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   RE: [xml-dev] Handling of significant whitespace in .NET XmlReade r

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With the free parsing technology, 
SGML isn't that expensive.  Without free viewers, it is.
So is XML.

The major problem with SGML over XML is that with its 
flexibility comes a greater reliance on coordination 
among parties and that does raise costs while lowering 
overall reliability.  For point to point systems in 
the era when SGML was designed (pre-public Internet), 
this was reasonable.  But XML itself is a core system 
technology that other technologies are built over. One 
layer of interoperability is available, but above that, 
the same problems reemerge as well as the costs.  A 
barebones HTML browser satisfies no one today.  An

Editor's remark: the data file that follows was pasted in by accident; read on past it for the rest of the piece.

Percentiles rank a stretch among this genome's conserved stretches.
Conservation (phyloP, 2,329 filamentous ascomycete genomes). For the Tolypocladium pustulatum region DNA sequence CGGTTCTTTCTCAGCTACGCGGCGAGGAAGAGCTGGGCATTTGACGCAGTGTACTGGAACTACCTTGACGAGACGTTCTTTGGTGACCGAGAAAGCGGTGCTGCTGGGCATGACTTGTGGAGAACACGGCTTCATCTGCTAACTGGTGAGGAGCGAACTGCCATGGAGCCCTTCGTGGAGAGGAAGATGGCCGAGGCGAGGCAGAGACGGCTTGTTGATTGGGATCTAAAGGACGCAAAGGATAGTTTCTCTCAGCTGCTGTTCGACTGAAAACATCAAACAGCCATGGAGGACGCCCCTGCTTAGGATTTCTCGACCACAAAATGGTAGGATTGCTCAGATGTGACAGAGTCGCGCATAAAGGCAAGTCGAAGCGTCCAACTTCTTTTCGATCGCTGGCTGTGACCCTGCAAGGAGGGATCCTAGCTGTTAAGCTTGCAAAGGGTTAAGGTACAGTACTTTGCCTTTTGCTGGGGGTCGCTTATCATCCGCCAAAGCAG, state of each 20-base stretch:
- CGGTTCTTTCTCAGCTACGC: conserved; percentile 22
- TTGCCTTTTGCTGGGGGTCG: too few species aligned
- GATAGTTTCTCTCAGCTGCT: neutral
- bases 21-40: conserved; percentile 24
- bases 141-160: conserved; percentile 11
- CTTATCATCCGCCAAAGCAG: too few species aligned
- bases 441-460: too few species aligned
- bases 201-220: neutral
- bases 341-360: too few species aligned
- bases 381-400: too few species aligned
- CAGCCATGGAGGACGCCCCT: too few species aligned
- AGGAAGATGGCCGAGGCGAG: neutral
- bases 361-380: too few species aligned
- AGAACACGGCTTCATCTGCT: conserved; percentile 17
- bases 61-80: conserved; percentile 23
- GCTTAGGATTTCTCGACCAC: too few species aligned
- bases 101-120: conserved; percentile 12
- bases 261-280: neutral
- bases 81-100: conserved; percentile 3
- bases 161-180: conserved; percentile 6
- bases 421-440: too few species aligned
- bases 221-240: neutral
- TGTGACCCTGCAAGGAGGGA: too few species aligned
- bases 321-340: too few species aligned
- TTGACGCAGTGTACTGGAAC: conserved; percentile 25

XML-enabled web-based operating system is what is wanted.

Had everyone understood that the Internet browsing 
and server technology markets would minimize the number 
of realistic business options, SGML could have worked but 
still would have required some adjustments.  Well-formedness 
has the ugly cousin, self-description, and that is limited.
We did get a better technology, but not dramatically lower costs.
XML preserved the right to party, but not necessarily, 
a 'no door charge' policy.  As we see more vendors withdrawing 
from the 'freely distributable multi-platform systems', 
we are finally seeing the costs of web development emerge 
as well as the inevitable pattern of the emergence of 
local controls and the attendant costs of controlling their 
interoperation as well.


From: Eckenberger Axel [mailto:Extern.Eckenberger@kmweg.de]

> For all the quirks and seemingly-bizarre whitespace rules
> in SGML, it's one of the few markup technologies where 
> whitespace handling tends to Just Work (as long as you follow 
> best practices like "avoid pernicious mixed content").

True SGML is flexible, extensive and strict, but this also makes it
expensive ... 


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